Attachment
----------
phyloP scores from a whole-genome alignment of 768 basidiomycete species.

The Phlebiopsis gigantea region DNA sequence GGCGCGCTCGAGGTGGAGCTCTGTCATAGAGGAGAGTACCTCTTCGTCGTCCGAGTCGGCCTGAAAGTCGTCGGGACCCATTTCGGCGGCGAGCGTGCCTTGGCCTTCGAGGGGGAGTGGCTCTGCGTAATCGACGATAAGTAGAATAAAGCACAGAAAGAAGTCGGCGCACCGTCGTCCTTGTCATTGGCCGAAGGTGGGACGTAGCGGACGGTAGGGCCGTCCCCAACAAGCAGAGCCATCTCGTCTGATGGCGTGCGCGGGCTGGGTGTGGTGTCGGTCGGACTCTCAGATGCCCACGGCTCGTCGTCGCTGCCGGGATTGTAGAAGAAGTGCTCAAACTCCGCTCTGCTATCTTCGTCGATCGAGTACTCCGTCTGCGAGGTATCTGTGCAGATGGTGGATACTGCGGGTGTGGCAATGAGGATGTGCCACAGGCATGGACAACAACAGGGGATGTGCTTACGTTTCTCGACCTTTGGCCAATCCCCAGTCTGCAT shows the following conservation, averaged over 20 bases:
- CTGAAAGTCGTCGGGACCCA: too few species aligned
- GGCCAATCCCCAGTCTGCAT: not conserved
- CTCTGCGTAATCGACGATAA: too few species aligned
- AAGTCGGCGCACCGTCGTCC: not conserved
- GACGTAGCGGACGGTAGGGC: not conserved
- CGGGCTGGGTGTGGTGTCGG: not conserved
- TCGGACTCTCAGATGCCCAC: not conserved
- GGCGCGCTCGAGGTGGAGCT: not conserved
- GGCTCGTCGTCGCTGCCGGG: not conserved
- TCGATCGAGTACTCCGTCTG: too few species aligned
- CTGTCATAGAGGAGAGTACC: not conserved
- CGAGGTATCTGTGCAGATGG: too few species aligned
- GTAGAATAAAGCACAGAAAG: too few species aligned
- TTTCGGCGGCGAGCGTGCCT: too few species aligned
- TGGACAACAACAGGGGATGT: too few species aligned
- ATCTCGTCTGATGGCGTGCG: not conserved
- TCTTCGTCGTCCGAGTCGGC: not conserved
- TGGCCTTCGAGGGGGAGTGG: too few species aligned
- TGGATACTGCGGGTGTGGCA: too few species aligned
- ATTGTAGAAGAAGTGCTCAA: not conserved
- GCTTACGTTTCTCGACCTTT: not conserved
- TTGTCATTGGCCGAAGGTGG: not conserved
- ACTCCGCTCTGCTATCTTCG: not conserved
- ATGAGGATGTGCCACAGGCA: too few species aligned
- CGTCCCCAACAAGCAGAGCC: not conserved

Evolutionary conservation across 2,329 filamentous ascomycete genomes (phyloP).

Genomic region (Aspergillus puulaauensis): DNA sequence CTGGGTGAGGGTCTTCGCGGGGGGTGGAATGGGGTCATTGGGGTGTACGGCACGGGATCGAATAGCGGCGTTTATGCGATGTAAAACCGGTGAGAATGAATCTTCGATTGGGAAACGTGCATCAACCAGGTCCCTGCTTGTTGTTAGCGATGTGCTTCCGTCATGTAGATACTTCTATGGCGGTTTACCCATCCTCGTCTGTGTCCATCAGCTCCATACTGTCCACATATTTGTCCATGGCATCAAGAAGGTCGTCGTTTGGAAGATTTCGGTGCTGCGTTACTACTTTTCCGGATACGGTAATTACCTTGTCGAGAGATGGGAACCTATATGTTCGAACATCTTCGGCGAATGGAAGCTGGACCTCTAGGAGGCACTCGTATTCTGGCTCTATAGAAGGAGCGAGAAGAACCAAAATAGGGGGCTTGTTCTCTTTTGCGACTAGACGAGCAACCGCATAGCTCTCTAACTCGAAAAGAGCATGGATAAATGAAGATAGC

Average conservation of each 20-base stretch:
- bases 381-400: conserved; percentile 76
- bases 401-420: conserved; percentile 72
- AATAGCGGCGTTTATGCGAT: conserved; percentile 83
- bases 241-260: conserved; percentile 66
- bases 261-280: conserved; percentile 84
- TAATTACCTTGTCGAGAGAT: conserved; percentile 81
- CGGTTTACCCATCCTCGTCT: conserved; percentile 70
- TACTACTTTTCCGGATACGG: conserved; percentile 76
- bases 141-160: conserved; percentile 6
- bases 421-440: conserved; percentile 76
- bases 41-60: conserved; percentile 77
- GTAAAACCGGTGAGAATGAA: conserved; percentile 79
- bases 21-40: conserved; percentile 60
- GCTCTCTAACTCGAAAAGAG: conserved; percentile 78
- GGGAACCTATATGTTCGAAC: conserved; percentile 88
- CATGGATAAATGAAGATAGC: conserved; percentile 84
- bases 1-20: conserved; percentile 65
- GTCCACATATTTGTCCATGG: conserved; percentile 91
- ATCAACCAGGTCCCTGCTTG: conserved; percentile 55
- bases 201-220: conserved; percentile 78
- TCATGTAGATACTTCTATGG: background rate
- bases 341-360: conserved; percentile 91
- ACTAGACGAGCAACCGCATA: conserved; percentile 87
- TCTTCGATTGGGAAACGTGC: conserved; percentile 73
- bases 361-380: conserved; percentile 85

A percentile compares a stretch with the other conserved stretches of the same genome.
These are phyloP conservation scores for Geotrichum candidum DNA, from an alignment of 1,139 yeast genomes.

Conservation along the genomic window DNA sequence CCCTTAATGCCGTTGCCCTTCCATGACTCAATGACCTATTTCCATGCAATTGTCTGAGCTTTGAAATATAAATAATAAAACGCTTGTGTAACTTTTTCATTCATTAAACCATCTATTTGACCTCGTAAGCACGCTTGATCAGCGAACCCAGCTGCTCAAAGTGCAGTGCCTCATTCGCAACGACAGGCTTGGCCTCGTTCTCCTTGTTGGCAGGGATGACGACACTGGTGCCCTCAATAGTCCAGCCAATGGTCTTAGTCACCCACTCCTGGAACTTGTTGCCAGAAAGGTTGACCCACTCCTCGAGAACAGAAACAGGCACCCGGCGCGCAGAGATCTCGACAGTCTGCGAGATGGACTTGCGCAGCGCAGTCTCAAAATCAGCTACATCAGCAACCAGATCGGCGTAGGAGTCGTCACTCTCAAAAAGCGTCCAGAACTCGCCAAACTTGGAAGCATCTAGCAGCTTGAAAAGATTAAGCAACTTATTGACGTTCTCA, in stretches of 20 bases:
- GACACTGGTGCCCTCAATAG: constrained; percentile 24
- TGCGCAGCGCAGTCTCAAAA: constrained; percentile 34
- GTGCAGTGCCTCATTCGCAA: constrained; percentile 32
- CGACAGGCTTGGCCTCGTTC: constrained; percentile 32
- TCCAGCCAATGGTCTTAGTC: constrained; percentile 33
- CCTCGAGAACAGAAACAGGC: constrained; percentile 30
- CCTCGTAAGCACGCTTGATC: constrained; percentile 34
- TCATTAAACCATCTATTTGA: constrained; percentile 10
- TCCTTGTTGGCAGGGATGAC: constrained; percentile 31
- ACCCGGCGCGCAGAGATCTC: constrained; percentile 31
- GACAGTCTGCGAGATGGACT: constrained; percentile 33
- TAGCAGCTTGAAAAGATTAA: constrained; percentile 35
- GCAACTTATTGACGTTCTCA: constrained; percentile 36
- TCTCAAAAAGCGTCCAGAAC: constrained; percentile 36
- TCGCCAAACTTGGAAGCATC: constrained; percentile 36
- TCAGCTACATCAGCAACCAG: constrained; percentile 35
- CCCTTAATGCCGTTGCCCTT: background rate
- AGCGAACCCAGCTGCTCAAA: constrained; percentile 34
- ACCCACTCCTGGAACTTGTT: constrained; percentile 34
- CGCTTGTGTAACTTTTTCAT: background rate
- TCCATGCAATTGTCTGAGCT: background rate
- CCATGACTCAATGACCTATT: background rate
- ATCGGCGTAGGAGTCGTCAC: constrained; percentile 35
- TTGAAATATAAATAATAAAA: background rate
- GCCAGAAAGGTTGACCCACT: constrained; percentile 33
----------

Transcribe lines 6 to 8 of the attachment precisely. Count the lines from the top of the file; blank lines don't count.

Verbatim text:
- AAGTCGGCGCACCGTCGTCC: not conserved
- GACGTAGCGGACGGTAGGGC: not conserved
- CGGGCTGGGTGTGGTGTCGG: not conserved